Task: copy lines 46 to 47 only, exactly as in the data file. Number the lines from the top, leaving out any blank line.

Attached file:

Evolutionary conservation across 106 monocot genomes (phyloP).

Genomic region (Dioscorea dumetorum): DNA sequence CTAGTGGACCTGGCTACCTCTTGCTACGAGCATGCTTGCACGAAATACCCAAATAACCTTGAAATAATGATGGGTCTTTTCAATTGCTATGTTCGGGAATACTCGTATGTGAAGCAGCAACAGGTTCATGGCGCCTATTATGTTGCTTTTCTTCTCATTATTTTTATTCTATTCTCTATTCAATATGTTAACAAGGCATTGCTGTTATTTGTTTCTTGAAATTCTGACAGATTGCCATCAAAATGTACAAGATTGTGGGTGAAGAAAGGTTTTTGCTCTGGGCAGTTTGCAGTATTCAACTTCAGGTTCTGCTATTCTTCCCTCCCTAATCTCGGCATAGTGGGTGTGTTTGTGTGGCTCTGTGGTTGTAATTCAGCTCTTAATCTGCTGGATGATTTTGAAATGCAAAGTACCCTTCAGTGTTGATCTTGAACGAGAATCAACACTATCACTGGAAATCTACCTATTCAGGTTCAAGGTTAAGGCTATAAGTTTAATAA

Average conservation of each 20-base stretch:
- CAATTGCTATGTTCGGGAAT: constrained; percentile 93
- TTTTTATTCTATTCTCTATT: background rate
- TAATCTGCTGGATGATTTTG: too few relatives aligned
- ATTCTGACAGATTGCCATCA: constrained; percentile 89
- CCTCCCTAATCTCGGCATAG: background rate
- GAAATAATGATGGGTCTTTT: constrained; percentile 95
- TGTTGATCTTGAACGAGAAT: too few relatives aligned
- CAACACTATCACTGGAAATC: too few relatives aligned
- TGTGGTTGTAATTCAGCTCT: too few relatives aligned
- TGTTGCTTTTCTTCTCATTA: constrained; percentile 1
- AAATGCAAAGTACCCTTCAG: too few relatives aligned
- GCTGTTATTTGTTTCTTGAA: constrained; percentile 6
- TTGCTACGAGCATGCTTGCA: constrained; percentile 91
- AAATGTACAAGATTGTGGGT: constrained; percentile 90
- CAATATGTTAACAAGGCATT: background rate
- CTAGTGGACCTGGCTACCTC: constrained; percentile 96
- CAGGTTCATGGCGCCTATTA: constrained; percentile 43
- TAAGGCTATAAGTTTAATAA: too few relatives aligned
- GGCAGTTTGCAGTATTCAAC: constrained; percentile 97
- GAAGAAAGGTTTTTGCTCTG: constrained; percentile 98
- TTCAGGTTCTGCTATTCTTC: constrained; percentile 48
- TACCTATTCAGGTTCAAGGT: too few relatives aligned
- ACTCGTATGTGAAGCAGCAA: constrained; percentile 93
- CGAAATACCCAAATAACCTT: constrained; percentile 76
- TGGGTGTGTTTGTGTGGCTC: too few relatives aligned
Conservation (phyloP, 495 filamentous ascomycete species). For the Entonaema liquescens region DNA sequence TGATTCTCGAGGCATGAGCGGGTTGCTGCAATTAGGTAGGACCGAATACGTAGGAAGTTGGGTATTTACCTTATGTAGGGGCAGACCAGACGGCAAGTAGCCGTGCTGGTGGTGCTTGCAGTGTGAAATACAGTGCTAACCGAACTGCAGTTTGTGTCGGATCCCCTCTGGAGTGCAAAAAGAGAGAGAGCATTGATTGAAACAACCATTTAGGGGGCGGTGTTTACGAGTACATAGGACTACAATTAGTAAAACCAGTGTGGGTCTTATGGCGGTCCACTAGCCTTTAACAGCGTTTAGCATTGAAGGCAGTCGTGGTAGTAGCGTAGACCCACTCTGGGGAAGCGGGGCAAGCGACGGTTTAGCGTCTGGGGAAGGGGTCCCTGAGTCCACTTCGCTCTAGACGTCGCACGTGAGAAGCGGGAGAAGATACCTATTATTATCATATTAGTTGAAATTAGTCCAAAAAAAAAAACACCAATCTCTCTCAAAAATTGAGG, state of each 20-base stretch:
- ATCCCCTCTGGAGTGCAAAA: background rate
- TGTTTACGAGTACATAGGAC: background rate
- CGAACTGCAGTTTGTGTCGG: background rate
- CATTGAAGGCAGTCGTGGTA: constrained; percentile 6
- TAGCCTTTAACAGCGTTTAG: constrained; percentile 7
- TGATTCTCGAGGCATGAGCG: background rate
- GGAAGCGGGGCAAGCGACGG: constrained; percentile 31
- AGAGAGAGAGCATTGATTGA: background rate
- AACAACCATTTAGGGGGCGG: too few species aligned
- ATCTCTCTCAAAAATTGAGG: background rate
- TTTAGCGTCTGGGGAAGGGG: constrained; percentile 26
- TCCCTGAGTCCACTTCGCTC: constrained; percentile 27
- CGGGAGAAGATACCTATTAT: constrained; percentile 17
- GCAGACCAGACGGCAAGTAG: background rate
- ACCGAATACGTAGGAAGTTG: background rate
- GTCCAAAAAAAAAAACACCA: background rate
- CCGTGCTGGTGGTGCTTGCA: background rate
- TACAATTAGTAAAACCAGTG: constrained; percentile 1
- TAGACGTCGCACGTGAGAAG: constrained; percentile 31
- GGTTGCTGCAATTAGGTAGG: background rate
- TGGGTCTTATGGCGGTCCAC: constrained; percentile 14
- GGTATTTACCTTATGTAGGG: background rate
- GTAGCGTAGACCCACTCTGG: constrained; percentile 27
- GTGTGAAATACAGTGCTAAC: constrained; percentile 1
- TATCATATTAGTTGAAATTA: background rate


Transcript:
- CCGTGCTGGTGGTGCTTGCA: background rate
- TACAATTAGTAAAACCAGTG: constrained; percentile 1